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EU awarded the 2012 Nobel Peace Prize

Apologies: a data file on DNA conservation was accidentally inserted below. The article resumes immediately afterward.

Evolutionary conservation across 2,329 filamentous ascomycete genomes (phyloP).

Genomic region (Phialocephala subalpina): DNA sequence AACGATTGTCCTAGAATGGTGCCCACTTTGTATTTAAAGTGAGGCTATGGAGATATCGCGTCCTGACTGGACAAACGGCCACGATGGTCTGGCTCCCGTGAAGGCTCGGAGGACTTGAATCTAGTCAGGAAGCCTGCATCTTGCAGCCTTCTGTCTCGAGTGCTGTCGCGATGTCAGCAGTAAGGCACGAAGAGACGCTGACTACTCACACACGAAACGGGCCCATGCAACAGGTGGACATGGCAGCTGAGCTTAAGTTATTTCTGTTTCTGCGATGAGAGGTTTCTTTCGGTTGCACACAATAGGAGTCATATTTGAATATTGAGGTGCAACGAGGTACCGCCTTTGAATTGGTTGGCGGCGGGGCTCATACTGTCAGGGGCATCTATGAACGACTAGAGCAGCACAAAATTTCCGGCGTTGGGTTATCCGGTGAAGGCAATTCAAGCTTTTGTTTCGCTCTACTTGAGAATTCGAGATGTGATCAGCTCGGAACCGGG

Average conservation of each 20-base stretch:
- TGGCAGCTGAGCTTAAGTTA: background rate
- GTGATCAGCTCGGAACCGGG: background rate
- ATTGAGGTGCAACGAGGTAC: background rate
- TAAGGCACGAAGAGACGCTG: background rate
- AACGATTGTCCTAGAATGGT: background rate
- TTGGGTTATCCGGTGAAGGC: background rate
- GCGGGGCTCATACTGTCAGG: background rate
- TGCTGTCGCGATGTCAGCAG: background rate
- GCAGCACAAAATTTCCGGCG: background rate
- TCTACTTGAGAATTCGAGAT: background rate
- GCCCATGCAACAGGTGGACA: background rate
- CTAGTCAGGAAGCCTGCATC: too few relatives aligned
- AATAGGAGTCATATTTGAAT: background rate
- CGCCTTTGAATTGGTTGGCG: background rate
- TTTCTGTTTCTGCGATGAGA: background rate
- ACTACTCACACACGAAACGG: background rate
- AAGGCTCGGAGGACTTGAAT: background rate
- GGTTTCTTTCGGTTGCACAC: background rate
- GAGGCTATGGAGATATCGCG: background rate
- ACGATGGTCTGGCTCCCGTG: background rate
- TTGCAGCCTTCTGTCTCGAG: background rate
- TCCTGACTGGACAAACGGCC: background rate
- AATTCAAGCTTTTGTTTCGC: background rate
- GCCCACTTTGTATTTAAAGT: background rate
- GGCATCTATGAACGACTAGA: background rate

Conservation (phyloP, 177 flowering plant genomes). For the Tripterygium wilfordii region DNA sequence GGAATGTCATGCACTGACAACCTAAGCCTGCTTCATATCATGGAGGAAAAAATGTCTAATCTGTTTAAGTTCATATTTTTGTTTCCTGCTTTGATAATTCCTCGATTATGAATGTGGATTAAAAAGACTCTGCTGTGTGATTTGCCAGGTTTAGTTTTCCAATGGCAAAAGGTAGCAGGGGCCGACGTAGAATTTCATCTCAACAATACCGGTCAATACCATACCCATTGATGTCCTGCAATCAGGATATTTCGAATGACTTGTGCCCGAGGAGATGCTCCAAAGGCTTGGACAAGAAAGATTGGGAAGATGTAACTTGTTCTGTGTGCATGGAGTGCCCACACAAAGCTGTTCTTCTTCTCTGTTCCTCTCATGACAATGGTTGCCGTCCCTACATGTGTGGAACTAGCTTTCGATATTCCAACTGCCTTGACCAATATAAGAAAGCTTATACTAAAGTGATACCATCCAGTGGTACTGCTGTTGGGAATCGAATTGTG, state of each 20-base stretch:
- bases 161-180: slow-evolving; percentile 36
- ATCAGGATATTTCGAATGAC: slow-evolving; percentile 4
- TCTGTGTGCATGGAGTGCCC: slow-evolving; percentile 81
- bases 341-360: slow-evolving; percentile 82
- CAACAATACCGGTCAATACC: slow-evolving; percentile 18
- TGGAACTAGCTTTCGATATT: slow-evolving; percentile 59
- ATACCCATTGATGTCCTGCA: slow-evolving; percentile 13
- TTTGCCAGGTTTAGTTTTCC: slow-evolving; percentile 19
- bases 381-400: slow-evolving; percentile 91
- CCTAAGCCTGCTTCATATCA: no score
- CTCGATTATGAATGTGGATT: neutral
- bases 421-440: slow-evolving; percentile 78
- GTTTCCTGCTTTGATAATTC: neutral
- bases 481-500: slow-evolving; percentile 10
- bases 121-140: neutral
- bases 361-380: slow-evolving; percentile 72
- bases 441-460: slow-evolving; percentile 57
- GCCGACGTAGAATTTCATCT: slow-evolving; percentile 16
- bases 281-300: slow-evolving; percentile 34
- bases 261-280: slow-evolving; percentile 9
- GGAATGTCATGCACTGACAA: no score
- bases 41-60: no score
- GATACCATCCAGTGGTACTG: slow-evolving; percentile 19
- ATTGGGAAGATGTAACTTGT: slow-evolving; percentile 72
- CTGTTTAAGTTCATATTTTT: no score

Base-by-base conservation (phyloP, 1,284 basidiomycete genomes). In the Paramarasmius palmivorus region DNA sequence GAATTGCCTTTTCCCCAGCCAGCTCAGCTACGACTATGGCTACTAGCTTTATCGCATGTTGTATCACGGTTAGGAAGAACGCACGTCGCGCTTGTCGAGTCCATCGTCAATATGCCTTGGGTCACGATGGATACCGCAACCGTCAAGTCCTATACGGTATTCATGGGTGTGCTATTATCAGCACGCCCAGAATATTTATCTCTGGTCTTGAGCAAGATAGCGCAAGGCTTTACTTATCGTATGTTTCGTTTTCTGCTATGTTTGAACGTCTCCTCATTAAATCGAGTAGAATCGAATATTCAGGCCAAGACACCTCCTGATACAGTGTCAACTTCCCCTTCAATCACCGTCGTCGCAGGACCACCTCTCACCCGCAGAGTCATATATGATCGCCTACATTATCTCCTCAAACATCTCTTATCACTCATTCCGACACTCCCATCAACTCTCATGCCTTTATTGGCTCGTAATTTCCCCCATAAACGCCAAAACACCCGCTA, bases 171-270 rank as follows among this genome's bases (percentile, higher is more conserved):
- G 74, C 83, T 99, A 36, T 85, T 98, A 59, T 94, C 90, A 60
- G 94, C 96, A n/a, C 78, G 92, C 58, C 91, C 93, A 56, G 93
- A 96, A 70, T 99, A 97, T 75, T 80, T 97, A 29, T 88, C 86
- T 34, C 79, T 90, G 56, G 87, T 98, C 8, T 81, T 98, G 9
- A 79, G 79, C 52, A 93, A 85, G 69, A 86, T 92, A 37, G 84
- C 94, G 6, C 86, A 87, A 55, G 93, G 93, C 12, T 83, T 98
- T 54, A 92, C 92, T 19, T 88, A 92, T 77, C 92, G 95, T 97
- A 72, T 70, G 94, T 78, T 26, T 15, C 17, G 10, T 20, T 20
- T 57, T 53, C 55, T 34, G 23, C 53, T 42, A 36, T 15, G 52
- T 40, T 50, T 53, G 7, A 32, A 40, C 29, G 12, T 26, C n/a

It began humbly in 1951 - with the establishment in Paris of the European Coal and Steel Community between France, West Germany, Italy, Belgium, Luxembourg and the Netherlands. More than 60 years and 21 more nations later, the European Union has been recognised for its efforts by no less than the Nobel Peace Prize Committee. (SOUNDBITE) (English) NOBEL PEACE PRIZE COMMITTEE CHAIRMAN, THORBJOERN JAGLAND, SAYING: "The Norwegian Nobel Committee has decided that the Nobel Peace Prize for 2012 is to be awarded to the European Union. The Union and its forerunners have for over six decades contributed to the advancement of peace and reconciliation, democracy and human rights in Europe." In 1957, the Treaty of Rome established the European Economic Community which gradually expanded to embrace Britain, Ireland and Denmark in 1973, then Greece, Spain and Portugal in the 1980s and later Sweden, Finland and Austria. This was followed by a rash of former Soviet Bloc countries and Cyprus and Malta in 2004 and 2007. Over the years there have been highs but there have also been lows: the controversial Common Agricultural Policy was widely criticised and led to violent protests as farmers demanded higher prices. The launch of the euro in 2002 was also controversial and has come under increasing pressure in recent years with the global financial crisis. Some see the EU as a bloc in increasing danger of being disunited. But others like the Nobel Peace Prize Committee see the organisation as a prosperous and successful example of peaceful regime change. The $1.2 million peace prize will be presented in Oslo on December 10.

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